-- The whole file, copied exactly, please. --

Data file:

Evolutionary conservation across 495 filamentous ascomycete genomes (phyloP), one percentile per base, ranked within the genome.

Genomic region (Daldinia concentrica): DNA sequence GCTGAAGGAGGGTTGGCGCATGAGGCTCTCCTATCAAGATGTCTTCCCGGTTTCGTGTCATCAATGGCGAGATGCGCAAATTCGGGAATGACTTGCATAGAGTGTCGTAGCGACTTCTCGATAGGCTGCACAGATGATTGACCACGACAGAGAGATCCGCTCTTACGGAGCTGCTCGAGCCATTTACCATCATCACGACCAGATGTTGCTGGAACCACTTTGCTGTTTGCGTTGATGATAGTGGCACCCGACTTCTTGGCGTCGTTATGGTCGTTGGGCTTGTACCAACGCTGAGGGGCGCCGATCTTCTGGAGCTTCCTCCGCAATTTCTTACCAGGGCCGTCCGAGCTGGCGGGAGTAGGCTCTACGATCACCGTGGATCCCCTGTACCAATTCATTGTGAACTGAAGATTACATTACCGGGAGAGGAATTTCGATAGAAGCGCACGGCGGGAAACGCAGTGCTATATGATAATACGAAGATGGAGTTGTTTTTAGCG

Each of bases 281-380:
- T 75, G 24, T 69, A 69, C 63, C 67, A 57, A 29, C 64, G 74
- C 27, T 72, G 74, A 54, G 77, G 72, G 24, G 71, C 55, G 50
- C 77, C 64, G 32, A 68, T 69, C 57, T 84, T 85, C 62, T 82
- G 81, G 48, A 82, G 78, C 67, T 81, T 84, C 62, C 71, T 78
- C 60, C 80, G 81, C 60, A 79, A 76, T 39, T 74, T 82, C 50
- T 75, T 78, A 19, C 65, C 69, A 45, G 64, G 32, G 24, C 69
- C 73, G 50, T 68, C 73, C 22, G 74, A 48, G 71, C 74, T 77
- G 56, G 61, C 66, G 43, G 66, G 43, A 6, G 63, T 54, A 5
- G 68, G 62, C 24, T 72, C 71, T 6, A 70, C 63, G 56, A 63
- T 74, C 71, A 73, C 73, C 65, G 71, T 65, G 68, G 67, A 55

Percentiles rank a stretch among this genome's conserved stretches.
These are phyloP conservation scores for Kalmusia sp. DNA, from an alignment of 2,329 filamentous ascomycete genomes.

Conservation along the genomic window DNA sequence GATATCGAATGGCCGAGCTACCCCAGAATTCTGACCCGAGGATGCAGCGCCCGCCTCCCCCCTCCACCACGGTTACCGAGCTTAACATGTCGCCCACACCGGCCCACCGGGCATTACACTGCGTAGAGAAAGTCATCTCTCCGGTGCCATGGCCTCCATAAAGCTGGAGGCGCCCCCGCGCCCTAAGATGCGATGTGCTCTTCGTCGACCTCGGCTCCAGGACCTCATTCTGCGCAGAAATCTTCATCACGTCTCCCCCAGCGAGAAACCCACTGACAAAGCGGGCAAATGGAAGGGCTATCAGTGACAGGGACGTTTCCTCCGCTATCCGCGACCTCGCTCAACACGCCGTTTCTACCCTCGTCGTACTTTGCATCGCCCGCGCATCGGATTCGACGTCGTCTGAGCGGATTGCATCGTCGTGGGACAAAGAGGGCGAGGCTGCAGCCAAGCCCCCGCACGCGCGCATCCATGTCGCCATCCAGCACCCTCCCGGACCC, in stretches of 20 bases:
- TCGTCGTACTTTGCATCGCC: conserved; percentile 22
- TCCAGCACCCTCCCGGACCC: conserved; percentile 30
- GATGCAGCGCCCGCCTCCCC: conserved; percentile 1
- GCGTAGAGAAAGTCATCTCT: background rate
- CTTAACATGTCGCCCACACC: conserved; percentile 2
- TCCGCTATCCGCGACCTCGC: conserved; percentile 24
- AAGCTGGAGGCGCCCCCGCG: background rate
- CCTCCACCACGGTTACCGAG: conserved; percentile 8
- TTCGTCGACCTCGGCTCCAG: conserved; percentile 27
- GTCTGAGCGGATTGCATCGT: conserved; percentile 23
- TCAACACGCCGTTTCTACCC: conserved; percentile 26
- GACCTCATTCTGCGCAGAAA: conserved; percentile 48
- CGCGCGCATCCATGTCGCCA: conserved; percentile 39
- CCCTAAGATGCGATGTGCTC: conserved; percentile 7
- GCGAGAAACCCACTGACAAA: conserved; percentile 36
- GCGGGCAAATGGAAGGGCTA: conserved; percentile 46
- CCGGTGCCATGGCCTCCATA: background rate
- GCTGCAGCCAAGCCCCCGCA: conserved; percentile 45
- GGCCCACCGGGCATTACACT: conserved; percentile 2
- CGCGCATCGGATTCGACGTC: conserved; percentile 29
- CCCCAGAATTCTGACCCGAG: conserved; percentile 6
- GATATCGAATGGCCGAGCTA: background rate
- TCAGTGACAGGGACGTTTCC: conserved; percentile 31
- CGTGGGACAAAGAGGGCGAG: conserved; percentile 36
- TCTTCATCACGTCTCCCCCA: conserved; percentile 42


Evolutionary conservation across 495 filamentous ascomycete genomes (phyloP), one percentile per base, ranked within the genome.

Genomic region (Daldinia concentrica): DNA sequence GCTGAAGGAGGGTTGGCGCATGAGGCTCTCCTATCAAGATGTCTTCCCGGTTTCGTGTCATCAATGGCGAGATGCGCAAATTCGGGAATGACTTGCATAGAGTGTCGTAGCGACTTCTCGATAGGCTGCACAGATGATTGACCACGACAGAGAGATCCGCTCTTACGGAGCTGCTCGAGCCATTTACCATCATCACGACCAGATGTTGCTGGAACCACTTTGCTGTTTGCGTTGATGATAGTGGCACCCGACTTCTTGGCGTCGTTATGGTCGTTGGGCTTGTACCAACGCTGAGGGGCGCCGATCTTCTGGAGCTTCCTCCGCAATTTCTTACCAGGGCCGTCCGAGCTGGCGGGAGTAGGCTCTACGATCACCGTGGATCCCCTGTACCAATTCATTGTGAACTGAAGATTACATTACCGGGAGAGGAATTTCGATAGAAGCGCACGGCGGGAAACGCAGTGCTATATGATAATACGAAGATGGAGTTGTTTTTAGCG

Each of bases 281-380:
- T 75, G 24, T 69, A 69, C 63, C 67, A 57, A 29, C 64, G 74
- C 27, T 72, G 74, A 54, G 77, G 72, G 24, G 71, C 55, G 50
- C 77, C 64, G 32, A 68, T 69, C 57, T 84, T 85, C 62, T 82
- G 81, G 48, A 82, G 78, C 67, T 81, T 84, C 62, C 71, T 78
- C 60, C 80, G 81, C 60, A 79, A 76, T 39, T 74, T 82, C 50
- T 75, T 78, A 19, C 65, C 69, A 45, G 64, G 32, G 24, C 69
- C 73, G 50, T 68, C 73, C 22, G 74, A 48, G 71, C 74, T 77
- G 56, G 61, C 66, G 43, G 66, G 43, A 6, G 63, T 54, A 5
- G 68, G 62, C 24, T 72, C 71, T 6, A 70, C 63, G 56, A 63
- T 74, C 71, A 73, C 73, C 65, G 71, T 65, G 68, G 67, A 55

Percentiles rank a stretch among this genome's conserved stretches.
These are phyloP conservation scores for Kalmusia sp. DNA, from an alignment of 2,329 filamentous ascomycete genomes.

Conservation along the genomic window DNA sequence GATATCGAATGGCCGAGCTACCCCAGAATTCTGACCCGAGGATGCAGCGCCCGCCTCCCCCCTCCACCACGGTTACCGAGCTTAACATGTCGCCCACACCGGCCCACCGGGCATTACACTGCGTAGAGAAAGTCATCTCTCCGGTGCCATGGCCTCCATAAAGCTGGAGGCGCCCCCGCGCCCTAAGATGCGATGTGCTCTTCGTCGACCTCGGCTCCAGGACCTCATTCTGCGCAGAAATCTTCATCACGTCTCCCCCAGCGAGAAACCCACTGACAAAGCGGGCAAATGGAAGGGCTATCAGTGACAGGGACGTTTCCTCCGCTATCCGCGACCTCGCTCAACACGCCGTTTCTACCCTCGTCGTACTTTGCATCGCCCGCGCATCGGATTCGACGTCGTCTGAGCGGATTGCATCGTCGTGGGACAAAGAGGGCGAGGCTGCAGCCAAGCCCCCGCACGCGCGCATCCATGTCGCCATCCAGCACCCTCCCGGACCC, in stretches of 20 bases:
- TCGTCGTACTTTGCATCGCC: conserved; percentile 22
- TCCAGCACCCTCCCGGACCC: conserved; percentile 30
- GATGCAGCGCCCGCCTCCCC: conserved; percentile 1
- GCGTAGAGAAAGTCATCTCT: background rate
- CTTAACATGTCGCCCACACC: conserved; percentile 2
- TCCGCTATCCGCGACCTCGC: conserved; percentile 24
- AAGCTGGAGGCGCCCCCGCG: background rate
- CCTCCACCACGGTTACCGAG: conserved; percentile 8
- TTCGTCGACCTCGGCTCCAG: conserved; percentile 27
- GTCTGAGCGGATTGCATCGT: conserved; percentile 23
- TCAACACGCCGTTTCTACCC: conserved; percentile 26
- GACCTCATTCTGCGCAGAAA: conserved; percentile 48
- CGCGCGCATCCATGTCGCCA: conserved; percentile 39
- CCCTAAGATGCGATGTGCTC: conserved; percentile 7
- GCGAGAAACCCACTGACAAA: conserved; percentile 36
- GCGGGCAAATGGAAGGGCTA: conserved; percentile 46
- CCGGTGCCATGGCCTCCATA: background rate
- GCTGCAGCCAAGCCCCCGCA: conserved; percentile 45
- GGCCCACCGGGCATTACACT: conserved; percentile 2
- CGCGCATCGGATTCGACGTC: conserved; percentile 29
- CCCCAGAATTCTGACCCGAG: conserved; percentile 6
- GATATCGAATGGCCGAGCTA: background rate
- TCAGTGACAGGGACGTTTCC: conserved; percentile 31
- CGTGGGACAAAGAGGGCGAG: conserved; percentile 36
- TCTTCATCACGTCTCCCCCA: conserved; percentile 42